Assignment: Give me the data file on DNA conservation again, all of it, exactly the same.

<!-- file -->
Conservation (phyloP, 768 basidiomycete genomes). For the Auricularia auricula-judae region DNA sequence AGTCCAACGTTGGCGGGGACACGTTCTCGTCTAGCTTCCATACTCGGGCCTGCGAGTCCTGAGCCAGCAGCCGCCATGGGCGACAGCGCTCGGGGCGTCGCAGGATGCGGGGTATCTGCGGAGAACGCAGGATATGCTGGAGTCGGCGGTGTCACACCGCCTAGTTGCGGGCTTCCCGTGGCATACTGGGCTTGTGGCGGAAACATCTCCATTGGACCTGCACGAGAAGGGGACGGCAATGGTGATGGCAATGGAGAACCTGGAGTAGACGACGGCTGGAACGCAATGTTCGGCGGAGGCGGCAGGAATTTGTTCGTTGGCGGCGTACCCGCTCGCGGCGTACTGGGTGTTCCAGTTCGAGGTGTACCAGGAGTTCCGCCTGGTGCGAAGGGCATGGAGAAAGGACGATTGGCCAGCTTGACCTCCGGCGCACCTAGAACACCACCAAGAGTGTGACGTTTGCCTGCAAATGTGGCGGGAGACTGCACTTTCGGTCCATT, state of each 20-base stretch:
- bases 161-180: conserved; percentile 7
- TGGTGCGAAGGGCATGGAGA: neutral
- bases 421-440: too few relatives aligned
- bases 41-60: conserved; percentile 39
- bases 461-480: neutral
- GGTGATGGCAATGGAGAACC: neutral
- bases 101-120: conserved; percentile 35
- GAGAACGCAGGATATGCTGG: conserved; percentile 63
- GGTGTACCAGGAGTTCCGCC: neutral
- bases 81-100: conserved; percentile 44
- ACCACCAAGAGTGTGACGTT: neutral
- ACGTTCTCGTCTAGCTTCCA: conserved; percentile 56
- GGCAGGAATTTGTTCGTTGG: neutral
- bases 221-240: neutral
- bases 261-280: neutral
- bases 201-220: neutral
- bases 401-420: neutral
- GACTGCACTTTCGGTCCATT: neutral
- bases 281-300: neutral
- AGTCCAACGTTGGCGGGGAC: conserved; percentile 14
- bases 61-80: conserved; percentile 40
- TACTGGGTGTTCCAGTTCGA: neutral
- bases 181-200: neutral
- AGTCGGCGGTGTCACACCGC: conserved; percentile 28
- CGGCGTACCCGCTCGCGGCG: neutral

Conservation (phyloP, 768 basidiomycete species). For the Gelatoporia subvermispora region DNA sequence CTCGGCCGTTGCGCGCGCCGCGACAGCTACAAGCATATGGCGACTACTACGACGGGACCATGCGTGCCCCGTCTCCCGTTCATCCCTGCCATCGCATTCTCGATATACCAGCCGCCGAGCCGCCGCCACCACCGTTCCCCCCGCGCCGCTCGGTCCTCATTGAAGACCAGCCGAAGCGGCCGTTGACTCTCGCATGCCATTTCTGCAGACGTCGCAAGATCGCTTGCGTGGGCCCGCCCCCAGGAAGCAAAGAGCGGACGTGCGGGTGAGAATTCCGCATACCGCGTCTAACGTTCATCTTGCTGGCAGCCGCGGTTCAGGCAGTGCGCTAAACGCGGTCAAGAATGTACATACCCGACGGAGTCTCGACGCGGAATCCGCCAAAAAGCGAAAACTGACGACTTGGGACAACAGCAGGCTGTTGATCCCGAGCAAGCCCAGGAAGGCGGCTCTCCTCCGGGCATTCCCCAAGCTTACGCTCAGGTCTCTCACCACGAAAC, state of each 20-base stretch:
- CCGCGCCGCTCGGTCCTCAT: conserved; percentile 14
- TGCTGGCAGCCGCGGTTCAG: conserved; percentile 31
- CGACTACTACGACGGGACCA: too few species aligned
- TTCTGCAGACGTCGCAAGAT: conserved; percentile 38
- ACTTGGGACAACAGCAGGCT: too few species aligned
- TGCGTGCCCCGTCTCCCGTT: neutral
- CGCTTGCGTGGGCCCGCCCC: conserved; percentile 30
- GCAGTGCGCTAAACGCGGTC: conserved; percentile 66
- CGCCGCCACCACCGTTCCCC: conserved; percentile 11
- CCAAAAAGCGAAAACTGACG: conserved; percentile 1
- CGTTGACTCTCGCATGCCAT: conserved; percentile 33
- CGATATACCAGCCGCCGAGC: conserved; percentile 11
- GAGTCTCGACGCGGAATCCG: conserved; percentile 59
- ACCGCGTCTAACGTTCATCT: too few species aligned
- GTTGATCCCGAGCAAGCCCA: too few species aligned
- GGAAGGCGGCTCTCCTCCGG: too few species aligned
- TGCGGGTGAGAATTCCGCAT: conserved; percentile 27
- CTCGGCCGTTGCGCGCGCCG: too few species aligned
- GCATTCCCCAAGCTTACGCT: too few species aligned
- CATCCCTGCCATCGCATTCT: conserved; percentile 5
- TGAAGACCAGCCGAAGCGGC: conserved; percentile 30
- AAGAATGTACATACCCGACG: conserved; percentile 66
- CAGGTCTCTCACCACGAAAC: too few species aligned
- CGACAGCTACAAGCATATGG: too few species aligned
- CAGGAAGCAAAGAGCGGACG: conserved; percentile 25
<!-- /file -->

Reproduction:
Conservation (phyloP, 768 basidiomycete genomes). For the Auricularia auricula-judae region DNA sequence AGTCCAACGTTGGCGGGGACACGTTCTCGTCTAGCTTCCATACTCGGGCCTGCGAGTCCTGAGCCAGCAGCCGCCATGGGCGACAGCGCTCGGGGCGTCGCAGGATGCGGGGTATCTGCGGAGAACGCAGGATATGCTGGAGTCGGCGGTGTCACACCGCCTAGTTGCGGGCTTCCCGTGGCATACTGGGCTTGTGGCGGAAACATCTCCATTGGACCTGCACGAGAAGGGGACGGCAATGGTGATGGCAATGGAGAACCTGGAGTAGACGACGGCTGGAACGCAATGTTCGGCGGAGGCGGCAGGAATTTGTTCGTTGGCGGCGTACCCGCTCGCGGCGTACTGGGTGTTCCAGTTCGAGGTGTACCAGGAGTTCCGCCTGGTGCGAAGGGCATGGAGAAAGGACGATTGGCCAGCTTGACCTCCGGCGCACCTAGAACACCACCAAGAGTGTGACGTTTGCCTGCAAATGTGGCGGGAGACTGCACTTTCGGTCCATT, state of each 20-base stretch:
- bases 161-180: conserved; percentile 7
- TGGTGCGAAGGGCATGGAGA: neutral
- bases 421-440: too few relatives aligned
- bases 41-60: conserved; percentile 39
- bases 461-480: neutral
- GGTGATGGCAATGGAGAACC: neutral
- bases 101-120: conserved; percentile 35
- GAGAACGCAGGATATGCTGG: conserved; percentile 63
- GGTGTACCAGGAGTTCCGCC: neutral
- bases 81-100: conserved; percentile 44
- ACCACCAAGAGTGTGACGTT: neutral
- ACGTTCTCGTCTAGCTTCCA: conserved; percentile 56
- GGCAGGAATTTGTTCGTTGG: neutral
- bases 221-240: neutral
- bases 261-280: neutral
- bases 201-220: neutral
- bases 401-420: neutral
- GACTGCACTTTCGGTCCATT: neutral
- bases 281-300: neutral
- AGTCCAACGTTGGCGGGGAC: conserved; percentile 14
- bases 61-80: conserved; percentile 40
- TACTGGGTGTTCCAGTTCGA: neutral
- bases 181-200: neutral
- AGTCGGCGGTGTCACACCGC: conserved; percentile 28
- CGGCGTACCCGCTCGCGGCG: neutral

Conservation (phyloP, 768 basidiomycete species). For the Gelatoporia subvermispora region DNA sequence CTCGGCCGTTGCGCGCGCCGCGACAGCTACAAGCATATGGCGACTACTACGACGGGACCATGCGTGCCCCGTCTCCCGTTCATCCCTGCCATCGCATTCTCGATATACCAGCCGCCGAGCCGCCGCCACCACCGTTCCCCCCGCGCCGCTCGGTCCTCATTGAAGACCAGCCGAAGCGGCCGTTGACTCTCGCATGCCATTTCTGCAGACGTCGCAAGATCGCTTGCGTGGGCCCGCCCCCAGGAAGCAAAGAGCGGACGTGCGGGTGAGAATTCCGCATACCGCGTCTAACGTTCATCTTGCTGGCAGCCGCGGTTCAGGCAGTGCGCTAAACGCGGTCAAGAATGTACATACCCGACGGAGTCTCGACGCGGAATCCGCCAAAAAGCGAAAACTGACGACTTGGGACAACAGCAGGCTGTTGATCCCGAGCAAGCCCAGGAAGGCGGCTCTCCTCCGGGCATTCCCCAAGCTTACGCTCAGGTCTCTCACCACGAAAC, state of each 20-base stretch:
- CCGCGCCGCTCGGTCCTCAT: conserved; percentile 14
- TGCTGGCAGCCGCGGTTCAG: conserved; percentile 31
- CGACTACTACGACGGGACCA: too few species aligned
- TTCTGCAGACGTCGCAAGAT: conserved; percentile 38
- ACTTGGGACAACAGCAGGCT: too few species aligned
- TGCGTGCCCCGTCTCCCGTT: neutral
- CGCTTGCGTGGGCCCGCCCC: conserved; percentile 30
- GCAGTGCGCTAAACGCGGTC: conserved; percentile 66
- CGCCGCCACCACCGTTCCCC: conserved; percentile 11
- CCAAAAAGCGAAAACTGACG: conserved; percentile 1
- CGTTGACTCTCGCATGCCAT: conserved; percentile 33
- CGATATACCAGCCGCCGAGC: conserved; percentile 11
- GAGTCTCGACGCGGAATCCG: conserved; percentile 59
- ACCGCGTCTAACGTTCATCT: too few species aligned
- GTTGATCCCGAGCAAGCCCA: too few species aligned
- GGAAGGCGGCTCTCCTCCGG: too few species aligned
- TGCGGGTGAGAATTCCGCAT: conserved; percentile 27
- CTCGGCCGTTGCGCGCGCCG: too few species aligned
- GCATTCCCCAAGCTTACGCT: too few species aligned
- CATCCCTGCCATCGCATTCT: conserved; percentile 5
- TGAAGACCAGCCGAAGCGGC: conserved; percentile 30
- AAGAATGTACATACCCGACG: conserved; percentile 66
- CAGGTCTCTCACCACGAAAC: too few species aligned
- CGACAGCTACAAGCATATGG: too few species aligned
- CAGGAAGCAAAGAGCGGACG: conserved; percentile 25